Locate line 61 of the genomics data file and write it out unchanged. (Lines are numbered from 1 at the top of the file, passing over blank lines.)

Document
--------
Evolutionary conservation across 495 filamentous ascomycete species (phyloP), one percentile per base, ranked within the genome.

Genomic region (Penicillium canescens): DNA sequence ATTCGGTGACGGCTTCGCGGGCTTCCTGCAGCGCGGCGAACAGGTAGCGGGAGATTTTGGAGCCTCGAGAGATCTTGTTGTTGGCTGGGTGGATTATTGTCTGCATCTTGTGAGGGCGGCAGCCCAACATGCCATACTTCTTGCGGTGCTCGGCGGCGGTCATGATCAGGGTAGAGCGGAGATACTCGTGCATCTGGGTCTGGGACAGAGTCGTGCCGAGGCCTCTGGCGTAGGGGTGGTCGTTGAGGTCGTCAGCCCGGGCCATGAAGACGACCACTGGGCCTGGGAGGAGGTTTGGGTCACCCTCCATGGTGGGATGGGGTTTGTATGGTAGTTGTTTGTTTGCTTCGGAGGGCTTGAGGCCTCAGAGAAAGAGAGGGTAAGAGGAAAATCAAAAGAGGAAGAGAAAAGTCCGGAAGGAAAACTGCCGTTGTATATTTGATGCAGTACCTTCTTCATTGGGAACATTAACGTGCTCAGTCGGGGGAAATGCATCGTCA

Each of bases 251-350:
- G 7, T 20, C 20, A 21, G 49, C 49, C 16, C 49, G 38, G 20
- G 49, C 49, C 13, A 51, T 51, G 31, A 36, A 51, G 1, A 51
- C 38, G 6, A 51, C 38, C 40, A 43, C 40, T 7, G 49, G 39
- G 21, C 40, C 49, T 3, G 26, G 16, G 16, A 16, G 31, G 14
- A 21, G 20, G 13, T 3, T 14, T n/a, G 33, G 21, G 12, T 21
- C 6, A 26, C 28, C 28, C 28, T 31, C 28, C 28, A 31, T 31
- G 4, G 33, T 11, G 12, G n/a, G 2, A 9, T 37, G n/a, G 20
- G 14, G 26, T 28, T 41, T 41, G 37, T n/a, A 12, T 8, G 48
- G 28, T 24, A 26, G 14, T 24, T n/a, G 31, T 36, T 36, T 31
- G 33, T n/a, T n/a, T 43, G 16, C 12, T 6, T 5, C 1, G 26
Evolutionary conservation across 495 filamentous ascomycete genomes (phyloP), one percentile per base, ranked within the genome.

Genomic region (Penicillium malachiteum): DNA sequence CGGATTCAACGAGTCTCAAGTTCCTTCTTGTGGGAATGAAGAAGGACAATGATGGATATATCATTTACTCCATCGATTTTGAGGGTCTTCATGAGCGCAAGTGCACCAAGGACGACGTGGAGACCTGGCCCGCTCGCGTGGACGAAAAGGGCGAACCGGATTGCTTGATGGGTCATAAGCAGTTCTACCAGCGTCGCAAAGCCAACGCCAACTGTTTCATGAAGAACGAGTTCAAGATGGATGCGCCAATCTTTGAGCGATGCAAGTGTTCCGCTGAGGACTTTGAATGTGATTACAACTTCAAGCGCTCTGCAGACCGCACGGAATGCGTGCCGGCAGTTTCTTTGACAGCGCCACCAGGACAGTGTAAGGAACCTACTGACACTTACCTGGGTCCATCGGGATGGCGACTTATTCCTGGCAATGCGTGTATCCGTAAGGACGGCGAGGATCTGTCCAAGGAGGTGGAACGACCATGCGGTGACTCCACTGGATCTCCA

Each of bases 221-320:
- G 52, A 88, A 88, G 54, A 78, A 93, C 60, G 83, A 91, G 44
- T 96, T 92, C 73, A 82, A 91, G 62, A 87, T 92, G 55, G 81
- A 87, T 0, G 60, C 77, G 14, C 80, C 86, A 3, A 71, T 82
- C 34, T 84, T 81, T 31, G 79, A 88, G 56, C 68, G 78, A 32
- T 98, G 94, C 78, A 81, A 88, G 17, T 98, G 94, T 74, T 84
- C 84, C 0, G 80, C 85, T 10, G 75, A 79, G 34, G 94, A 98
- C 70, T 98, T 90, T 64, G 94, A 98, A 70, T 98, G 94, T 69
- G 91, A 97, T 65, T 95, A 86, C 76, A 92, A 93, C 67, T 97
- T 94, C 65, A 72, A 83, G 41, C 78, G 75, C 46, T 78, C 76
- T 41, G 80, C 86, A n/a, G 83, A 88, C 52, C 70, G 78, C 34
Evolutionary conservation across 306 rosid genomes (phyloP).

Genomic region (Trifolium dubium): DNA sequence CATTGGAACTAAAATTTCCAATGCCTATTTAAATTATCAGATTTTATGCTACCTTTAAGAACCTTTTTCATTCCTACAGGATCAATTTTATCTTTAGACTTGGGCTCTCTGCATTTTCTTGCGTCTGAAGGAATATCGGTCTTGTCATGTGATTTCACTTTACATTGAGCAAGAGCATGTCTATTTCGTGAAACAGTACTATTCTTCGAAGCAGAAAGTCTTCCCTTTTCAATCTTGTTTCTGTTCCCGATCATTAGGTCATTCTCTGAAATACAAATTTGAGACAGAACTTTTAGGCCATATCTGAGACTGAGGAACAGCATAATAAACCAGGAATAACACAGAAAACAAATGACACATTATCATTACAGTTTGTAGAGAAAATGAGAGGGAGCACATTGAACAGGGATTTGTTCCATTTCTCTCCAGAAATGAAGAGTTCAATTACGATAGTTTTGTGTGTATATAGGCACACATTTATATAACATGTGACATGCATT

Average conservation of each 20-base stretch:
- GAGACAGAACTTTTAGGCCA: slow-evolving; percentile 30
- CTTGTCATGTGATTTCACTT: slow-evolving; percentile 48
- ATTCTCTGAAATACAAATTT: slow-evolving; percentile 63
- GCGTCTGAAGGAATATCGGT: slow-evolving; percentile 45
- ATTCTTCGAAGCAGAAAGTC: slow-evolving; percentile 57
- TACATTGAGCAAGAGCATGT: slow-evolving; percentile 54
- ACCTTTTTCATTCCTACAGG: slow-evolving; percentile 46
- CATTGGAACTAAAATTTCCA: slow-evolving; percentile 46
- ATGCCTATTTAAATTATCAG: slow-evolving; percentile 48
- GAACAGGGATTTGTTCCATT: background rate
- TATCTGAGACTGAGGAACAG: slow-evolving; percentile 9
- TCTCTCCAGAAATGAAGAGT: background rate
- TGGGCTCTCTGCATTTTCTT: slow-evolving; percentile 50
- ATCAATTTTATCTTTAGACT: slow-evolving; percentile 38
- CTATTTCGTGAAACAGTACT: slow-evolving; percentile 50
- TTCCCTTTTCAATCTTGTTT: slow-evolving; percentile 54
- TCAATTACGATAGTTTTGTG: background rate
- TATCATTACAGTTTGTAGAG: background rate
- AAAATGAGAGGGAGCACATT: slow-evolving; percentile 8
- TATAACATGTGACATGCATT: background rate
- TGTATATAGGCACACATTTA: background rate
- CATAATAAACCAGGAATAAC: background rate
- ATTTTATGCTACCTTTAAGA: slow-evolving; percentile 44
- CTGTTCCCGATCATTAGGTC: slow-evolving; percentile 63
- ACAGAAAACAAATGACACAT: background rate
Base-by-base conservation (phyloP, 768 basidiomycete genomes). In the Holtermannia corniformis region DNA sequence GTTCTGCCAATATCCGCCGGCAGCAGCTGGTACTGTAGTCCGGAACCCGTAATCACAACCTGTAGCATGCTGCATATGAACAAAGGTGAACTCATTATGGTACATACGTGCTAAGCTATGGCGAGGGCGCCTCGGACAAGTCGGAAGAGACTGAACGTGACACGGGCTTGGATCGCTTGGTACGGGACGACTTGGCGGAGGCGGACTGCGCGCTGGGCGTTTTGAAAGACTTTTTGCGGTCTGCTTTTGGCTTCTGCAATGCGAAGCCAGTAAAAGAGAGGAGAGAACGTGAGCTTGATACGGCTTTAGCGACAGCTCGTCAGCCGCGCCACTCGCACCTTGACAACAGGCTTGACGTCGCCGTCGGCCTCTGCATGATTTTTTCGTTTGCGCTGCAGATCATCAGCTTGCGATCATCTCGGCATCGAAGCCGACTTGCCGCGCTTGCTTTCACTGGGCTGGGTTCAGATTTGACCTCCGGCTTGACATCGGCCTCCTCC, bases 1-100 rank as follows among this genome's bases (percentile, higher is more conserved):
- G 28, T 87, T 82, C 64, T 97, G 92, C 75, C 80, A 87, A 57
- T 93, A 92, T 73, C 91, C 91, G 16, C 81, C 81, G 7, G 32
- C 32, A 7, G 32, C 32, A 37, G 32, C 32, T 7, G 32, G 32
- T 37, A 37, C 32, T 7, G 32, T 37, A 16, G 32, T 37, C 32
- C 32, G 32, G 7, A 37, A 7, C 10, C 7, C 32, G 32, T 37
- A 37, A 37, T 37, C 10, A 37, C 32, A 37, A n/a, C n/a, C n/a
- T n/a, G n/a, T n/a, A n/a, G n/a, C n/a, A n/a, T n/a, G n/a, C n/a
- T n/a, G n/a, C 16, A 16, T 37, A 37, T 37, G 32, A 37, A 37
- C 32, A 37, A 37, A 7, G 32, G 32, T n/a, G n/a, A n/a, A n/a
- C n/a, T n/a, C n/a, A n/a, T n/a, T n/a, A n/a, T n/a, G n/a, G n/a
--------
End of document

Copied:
- A 37, A 37, T 37, C 10, A 37, C 32, A 37, A n/a, C n/a, C n/a